AISRAP conducts research in all aspects of suicide prevention, manages the Queensland Suicide Register, provides education and training for health and allied professionals, and offers postgraduate programs in suicidology and Suicide Prevention Skills Training workshops for professionals and consumers.

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OSPI-Europe: Optimizing Suicide Prevention Programs and their Implementation in Europe

OSPI-Europe: Optimizing Suicide Prevention Programs and their Implementation in Europe 

OSPI-Europe is a collaborative research project funded by the European Commission under the Seventh Framework Programme. The goal of OSPI-Europe is to provide EU members with an evidence based prevention concept for suicidality. Further, concrete materials and instruments for running and evaluating these interventions and recommendations for the proper implementation of the intervention will be developed and disseminated.  

More about the Project at the OSPI website.

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Euregenas: European Regions Enforcing Actions Against Suicide

Euregenas: European Regions Enforcing Actions Against Suicide

Euregenas (European Regions Enforcing Actions Against Suicide) is a three years project, funded by the European Union under the Public Health Programme 2008-2013.

The overall objective of the EUREGENAS project is to contribute to the prevention of suicidal ideation, suicide attempts and suicide in Europe through the development and implementation of prevention strategies at regional level that can be of use to the European Community as examples of good practice. The Euregenas project brings together 11 regions in Europe with diverse experiences in suicide prevention.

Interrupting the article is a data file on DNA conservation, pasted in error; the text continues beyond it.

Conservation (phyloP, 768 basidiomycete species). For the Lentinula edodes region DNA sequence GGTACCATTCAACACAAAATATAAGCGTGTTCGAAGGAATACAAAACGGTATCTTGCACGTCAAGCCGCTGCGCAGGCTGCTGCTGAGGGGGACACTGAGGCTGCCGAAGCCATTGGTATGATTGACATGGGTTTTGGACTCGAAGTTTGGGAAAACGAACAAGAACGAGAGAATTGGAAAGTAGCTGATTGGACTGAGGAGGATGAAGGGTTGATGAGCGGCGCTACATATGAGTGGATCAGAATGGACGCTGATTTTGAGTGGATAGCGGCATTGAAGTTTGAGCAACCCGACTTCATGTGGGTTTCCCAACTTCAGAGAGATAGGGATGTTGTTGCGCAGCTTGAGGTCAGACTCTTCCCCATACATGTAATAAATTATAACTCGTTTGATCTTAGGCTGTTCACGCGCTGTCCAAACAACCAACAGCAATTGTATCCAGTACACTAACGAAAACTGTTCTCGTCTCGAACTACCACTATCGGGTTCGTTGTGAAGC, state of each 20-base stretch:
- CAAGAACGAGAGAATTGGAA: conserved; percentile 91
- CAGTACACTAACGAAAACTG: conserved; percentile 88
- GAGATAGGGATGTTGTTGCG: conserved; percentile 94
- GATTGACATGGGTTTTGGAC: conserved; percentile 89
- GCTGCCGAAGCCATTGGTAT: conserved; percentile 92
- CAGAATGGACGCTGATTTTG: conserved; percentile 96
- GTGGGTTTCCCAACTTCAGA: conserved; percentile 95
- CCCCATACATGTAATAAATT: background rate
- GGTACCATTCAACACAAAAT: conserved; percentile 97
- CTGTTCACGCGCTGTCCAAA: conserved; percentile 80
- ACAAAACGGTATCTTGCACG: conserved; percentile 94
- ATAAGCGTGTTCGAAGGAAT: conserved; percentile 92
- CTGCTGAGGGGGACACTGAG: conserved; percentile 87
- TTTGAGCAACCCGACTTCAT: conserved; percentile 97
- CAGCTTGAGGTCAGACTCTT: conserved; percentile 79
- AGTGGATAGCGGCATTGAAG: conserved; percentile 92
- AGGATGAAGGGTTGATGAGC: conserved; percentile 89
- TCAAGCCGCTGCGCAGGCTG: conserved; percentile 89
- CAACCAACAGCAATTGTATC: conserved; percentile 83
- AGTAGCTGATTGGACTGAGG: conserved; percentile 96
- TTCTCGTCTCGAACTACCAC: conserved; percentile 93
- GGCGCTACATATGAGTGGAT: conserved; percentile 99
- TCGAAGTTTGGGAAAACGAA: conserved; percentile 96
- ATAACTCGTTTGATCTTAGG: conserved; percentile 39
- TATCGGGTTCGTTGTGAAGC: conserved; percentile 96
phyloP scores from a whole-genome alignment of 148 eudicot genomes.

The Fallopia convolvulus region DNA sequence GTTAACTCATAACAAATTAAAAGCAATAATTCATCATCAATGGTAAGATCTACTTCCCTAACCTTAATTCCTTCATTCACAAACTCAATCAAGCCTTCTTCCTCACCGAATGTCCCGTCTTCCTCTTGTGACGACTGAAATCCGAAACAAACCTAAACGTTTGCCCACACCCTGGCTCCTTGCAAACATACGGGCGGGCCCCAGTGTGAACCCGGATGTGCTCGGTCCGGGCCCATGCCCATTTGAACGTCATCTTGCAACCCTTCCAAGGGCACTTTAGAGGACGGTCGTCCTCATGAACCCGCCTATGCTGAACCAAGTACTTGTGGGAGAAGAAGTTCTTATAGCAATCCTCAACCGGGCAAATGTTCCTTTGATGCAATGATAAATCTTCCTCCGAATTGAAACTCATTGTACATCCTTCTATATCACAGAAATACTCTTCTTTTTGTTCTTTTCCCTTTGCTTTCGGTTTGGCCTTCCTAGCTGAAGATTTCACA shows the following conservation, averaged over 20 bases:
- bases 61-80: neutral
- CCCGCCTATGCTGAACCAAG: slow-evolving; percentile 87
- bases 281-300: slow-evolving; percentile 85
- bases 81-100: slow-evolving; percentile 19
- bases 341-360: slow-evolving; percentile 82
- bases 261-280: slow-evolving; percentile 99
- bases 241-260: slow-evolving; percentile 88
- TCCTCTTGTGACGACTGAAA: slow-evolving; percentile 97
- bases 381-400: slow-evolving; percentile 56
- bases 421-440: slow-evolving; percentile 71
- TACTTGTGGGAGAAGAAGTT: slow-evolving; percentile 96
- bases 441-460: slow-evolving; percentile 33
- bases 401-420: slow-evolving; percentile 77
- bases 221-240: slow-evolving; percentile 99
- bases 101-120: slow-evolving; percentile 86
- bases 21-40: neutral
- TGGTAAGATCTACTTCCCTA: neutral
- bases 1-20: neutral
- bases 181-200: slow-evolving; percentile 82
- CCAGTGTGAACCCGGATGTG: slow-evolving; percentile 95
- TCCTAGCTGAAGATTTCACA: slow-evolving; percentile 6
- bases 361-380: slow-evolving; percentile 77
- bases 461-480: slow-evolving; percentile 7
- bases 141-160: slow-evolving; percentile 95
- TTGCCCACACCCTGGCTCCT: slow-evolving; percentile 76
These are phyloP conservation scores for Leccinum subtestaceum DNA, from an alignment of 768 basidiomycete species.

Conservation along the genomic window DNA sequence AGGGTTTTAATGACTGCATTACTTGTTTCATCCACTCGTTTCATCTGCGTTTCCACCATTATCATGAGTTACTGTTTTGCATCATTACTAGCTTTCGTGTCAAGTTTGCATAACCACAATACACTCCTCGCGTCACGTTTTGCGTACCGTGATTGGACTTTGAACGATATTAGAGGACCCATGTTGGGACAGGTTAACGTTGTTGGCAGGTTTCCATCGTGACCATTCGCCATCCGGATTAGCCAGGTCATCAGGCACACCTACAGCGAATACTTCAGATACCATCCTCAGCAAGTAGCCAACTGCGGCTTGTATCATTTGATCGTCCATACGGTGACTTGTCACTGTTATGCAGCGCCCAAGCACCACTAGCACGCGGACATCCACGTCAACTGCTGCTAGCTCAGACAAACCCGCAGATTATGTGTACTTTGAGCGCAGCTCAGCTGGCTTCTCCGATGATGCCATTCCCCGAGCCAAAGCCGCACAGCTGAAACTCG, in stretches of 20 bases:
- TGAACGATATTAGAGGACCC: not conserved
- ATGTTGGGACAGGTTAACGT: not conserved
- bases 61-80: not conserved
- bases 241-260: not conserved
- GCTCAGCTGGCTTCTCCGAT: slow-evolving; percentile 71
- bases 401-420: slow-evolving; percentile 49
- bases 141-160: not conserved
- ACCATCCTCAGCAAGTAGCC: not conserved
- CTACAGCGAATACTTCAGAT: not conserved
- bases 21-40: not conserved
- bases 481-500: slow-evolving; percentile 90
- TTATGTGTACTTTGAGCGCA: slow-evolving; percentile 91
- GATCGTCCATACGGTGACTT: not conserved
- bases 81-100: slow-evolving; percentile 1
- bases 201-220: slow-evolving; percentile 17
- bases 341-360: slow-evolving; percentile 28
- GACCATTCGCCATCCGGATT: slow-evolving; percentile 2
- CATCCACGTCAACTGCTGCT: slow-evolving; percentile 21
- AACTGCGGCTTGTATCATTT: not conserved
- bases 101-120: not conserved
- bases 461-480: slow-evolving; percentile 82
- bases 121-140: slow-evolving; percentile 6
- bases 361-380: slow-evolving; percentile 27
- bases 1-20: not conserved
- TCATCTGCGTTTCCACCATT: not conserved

More about the Euregenas at the Project website.

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The National Action Alliance for Suicide Prevention

The National Action Alliance for Suicide Prevention 

The National Action Alliance for Suicide Prevention, established in September 2010, is the public-private partnership advancing the National Strategy for Suicide Prevention in the United States.

The National Action Alliance for Suicide Prevention envisions a nation free from the tragic experience of suicide. The mission of the Action Alliance is to advance the US National Strategy for Suicide Prevention by championing suicide prevention as a national priority, catalyzing efforts to implement high priority objectives of the Strategy, and cultivating the resources needed to sustain progress.

The goal of the Action Alliance is to save 20,000 lives in five years. 

For more information visit the Action Alliance website.  

Strategies

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National Suicide Prevention Strategy (Australia)

The National Suicide Prevention Strategy (NSPS) provides the platform for Australia's national policy on suicide prevention with an emphasis on promotion, prevention and early intervention.  The strategy has four key components; the Living is for Everyone (LIFE) Framework, the National Suicide Prevention Strategy Action Framework, the National Suicide Prevention Program (NSPP), and mechanisms to promote alignment with and enhance state and territory suicide prevention activities.